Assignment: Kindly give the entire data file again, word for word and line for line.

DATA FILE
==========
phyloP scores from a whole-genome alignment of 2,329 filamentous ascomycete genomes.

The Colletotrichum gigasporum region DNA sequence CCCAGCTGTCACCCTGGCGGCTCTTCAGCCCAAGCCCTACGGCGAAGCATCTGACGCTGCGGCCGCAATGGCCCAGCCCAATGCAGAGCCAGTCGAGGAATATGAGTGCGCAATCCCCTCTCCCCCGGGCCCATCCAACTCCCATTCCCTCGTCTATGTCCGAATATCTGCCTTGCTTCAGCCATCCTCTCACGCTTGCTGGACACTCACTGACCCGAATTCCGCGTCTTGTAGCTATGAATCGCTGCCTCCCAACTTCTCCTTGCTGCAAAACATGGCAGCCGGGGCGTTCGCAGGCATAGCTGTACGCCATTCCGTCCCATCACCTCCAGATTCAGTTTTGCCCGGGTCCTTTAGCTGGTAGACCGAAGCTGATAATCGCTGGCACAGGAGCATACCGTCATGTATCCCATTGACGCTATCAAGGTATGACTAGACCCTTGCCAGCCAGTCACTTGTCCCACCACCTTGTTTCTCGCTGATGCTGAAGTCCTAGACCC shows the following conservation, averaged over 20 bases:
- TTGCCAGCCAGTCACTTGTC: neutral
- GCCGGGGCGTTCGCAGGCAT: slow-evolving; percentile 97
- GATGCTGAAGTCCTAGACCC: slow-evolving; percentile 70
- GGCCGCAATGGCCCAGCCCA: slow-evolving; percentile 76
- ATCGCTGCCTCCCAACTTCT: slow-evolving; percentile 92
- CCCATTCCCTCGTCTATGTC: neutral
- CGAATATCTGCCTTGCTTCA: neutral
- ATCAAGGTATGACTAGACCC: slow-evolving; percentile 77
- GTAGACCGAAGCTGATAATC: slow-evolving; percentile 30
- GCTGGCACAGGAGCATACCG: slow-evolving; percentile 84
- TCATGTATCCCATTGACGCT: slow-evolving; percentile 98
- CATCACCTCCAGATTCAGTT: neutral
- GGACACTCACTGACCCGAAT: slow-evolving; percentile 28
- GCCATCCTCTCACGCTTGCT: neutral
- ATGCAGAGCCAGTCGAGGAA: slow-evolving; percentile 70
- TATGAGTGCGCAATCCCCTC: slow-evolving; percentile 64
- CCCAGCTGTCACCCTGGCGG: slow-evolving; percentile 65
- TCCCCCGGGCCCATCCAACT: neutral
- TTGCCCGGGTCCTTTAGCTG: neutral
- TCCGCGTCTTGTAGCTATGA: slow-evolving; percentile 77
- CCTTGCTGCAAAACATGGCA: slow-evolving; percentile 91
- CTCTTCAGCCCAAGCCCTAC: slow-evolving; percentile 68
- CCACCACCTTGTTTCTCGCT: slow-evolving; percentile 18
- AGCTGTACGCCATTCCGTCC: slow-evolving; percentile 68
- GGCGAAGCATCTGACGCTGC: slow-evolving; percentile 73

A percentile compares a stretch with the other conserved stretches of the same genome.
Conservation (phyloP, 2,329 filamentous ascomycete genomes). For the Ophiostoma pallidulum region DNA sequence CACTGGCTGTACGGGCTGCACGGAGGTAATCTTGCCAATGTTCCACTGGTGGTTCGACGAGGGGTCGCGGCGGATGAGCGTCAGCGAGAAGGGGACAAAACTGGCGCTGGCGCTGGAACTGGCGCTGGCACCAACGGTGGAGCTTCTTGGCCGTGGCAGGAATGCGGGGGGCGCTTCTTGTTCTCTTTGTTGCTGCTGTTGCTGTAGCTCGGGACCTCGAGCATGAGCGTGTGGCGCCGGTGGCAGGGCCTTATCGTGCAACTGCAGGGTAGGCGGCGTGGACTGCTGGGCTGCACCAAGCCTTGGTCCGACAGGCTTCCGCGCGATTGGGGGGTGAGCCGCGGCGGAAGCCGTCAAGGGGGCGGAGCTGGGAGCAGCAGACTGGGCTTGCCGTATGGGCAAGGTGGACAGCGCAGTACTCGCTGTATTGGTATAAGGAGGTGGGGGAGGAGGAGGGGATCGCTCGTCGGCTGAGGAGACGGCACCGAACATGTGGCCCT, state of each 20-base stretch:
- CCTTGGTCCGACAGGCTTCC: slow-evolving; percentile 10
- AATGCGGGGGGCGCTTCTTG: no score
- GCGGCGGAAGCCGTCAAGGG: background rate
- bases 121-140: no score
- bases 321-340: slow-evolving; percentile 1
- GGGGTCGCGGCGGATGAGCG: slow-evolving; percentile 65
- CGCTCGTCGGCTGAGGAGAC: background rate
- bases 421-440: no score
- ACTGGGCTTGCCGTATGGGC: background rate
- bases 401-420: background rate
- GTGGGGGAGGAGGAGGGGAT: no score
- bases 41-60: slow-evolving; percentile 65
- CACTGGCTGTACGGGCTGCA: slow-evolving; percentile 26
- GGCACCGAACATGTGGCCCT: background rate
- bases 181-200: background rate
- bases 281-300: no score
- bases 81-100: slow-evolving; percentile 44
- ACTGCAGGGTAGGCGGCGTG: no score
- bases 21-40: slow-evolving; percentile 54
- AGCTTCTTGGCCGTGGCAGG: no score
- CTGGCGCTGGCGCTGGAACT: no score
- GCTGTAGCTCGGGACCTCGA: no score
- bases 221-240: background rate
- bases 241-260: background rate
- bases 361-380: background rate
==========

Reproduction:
phyloP scores from a whole-genome alignment of 2,329 filamentous ascomycete genomes.

The Colletotrichum gigasporum region DNA sequence CCCAGCTGTCACCCTGGCGGCTCTTCAGCCCAAGCCCTACGGCGAAGCATCTGACGCTGCGGCCGCAATGGCCCAGCCCAATGCAGAGCCAGTCGAGGAATATGAGTGCGCAATCCCCTCTCCCCCGGGCCCATCCAACTCCCATTCCCTCGTCTATGTCCGAATATCTGCCTTGCTTCAGCCATCCTCTCACGCTTGCTGGACACTCACTGACCCGAATTCCGCGTCTTGTAGCTATGAATCGCTGCCTCCCAACTTCTCCTTGCTGCAAAACATGGCAGCCGGGGCGTTCGCAGGCATAGCTGTACGCCATTCCGTCCCATCACCTCCAGATTCAGTTTTGCCCGGGTCCTTTAGCTGGTAGACCGAAGCTGATAATCGCTGGCACAGGAGCATACCGTCATGTATCCCATTGACGCTATCAAGGTATGACTAGACCCTTGCCAGCCAGTCACTTGTCCCACCACCTTGTTTCTCGCTGATGCTGAAGTCCTAGACCC shows the following conservation, averaged over 20 bases:
- TTGCCAGCCAGTCACTTGTC: neutral
- GCCGGGGCGTTCGCAGGCAT: slow-evolving; percentile 97
- GATGCTGAAGTCCTAGACCC: slow-evolving; percentile 70
- GGCCGCAATGGCCCAGCCCA: slow-evolving; percentile 76
- ATCGCTGCCTCCCAACTTCT: slow-evolving; percentile 92
- CCCATTCCCTCGTCTATGTC: neutral
- CGAATATCTGCCTTGCTTCA: neutral
- ATCAAGGTATGACTAGACCC: slow-evolving; percentile 77
- GTAGACCGAAGCTGATAATC: slow-evolving; percentile 30
- GCTGGCACAGGAGCATACCG: slow-evolving; percentile 84
- TCATGTATCCCATTGACGCT: slow-evolving; percentile 98
- CATCACCTCCAGATTCAGTT: neutral
- GGACACTCACTGACCCGAAT: slow-evolving; percentile 28
- GCCATCCTCTCACGCTTGCT: neutral
- ATGCAGAGCCAGTCGAGGAA: slow-evolving; percentile 70
- TATGAGTGCGCAATCCCCTC: slow-evolving; percentile 64
- CCCAGCTGTCACCCTGGCGG: slow-evolving; percentile 65
- TCCCCCGGGCCCATCCAACT: neutral
- TTGCCCGGGTCCTTTAGCTG: neutral
- TCCGCGTCTTGTAGCTATGA: slow-evolving; percentile 77
- CCTTGCTGCAAAACATGGCA: slow-evolving; percentile 91
- CTCTTCAGCCCAAGCCCTAC: slow-evolving; percentile 68
- CCACCACCTTGTTTCTCGCT: slow-evolving; percentile 18
- AGCTGTACGCCATTCCGTCC: slow-evolving; percentile 68
- GGCGAAGCATCTGACGCTGC: slow-evolving; percentile 73

A percentile compares a stretch with the other conserved stretches of the same genome.
Conservation (phyloP, 2,329 filamentous ascomycete genomes). For the Ophiostoma pallidulum region DNA sequence CACTGGCTGTACGGGCTGCACGGAGGTAATCTTGCCAATGTTCCACTGGTGGTTCGACGAGGGGTCGCGGCGGATGAGCGTCAGCGAGAAGGGGACAAAACTGGCGCTGGCGCTGGAACTGGCGCTGGCACCAACGGTGGAGCTTCTTGGCCGTGGCAGGAATGCGGGGGGCGCTTCTTGTTCTCTTTGTTGCTGCTGTTGCTGTAGCTCGGGACCTCGAGCATGAGCGTGTGGCGCCGGTGGCAGGGCCTTATCGTGCAACTGCAGGGTAGGCGGCGTGGACTGCTGGGCTGCACCAAGCCTTGGTCCGACAGGCTTCCGCGCGATTGGGGGGTGAGCCGCGGCGGAAGCCGTCAAGGGGGCGGAGCTGGGAGCAGCAGACTGGGCTTGCCGTATGGGCAAGGTGGACAGCGCAGTACTCGCTGTATTGGTATAAGGAGGTGGGGGAGGAGGAGGGGATCGCTCGTCGGCTGAGGAGACGGCACCGAACATGTGGCCCT, state of each 20-base stretch:
- CCTTGGTCCGACAGGCTTCC: slow-evolving; percentile 10
- AATGCGGGGGGCGCTTCTTG: no score
- GCGGCGGAAGCCGTCAAGGG: background rate
- bases 121-140: no score
- bases 321-340: slow-evolving; percentile 1
- GGGGTCGCGGCGGATGAGCG: slow-evolving; percentile 65
- CGCTCGTCGGCTGAGGAGAC: background rate
- bases 421-440: no score
- ACTGGGCTTGCCGTATGGGC: background rate
- bases 401-420: background rate
- GTGGGGGAGGAGGAGGGGAT: no score
- bases 41-60: slow-evolving; percentile 65
- CACTGGCTGTACGGGCTGCA: slow-evolving; percentile 26
- GGCACCGAACATGTGGCCCT: background rate
- bases 181-200: background rate
- bases 281-300: no score
- bases 81-100: slow-evolving; percentile 44
- ACTGCAGGGTAGGCGGCGTG: no score
- bases 21-40: slow-evolving; percentile 54
- AGCTTCTTGGCCGTGGCAGG: no score
- CTGGCGCTGGCGCTGGAACT: no score
- GCTGTAGCTCGGGACCTCGA: no score
- bases 221-240: background rate
- bases 241-260: background rate
- bases 361-380: background rate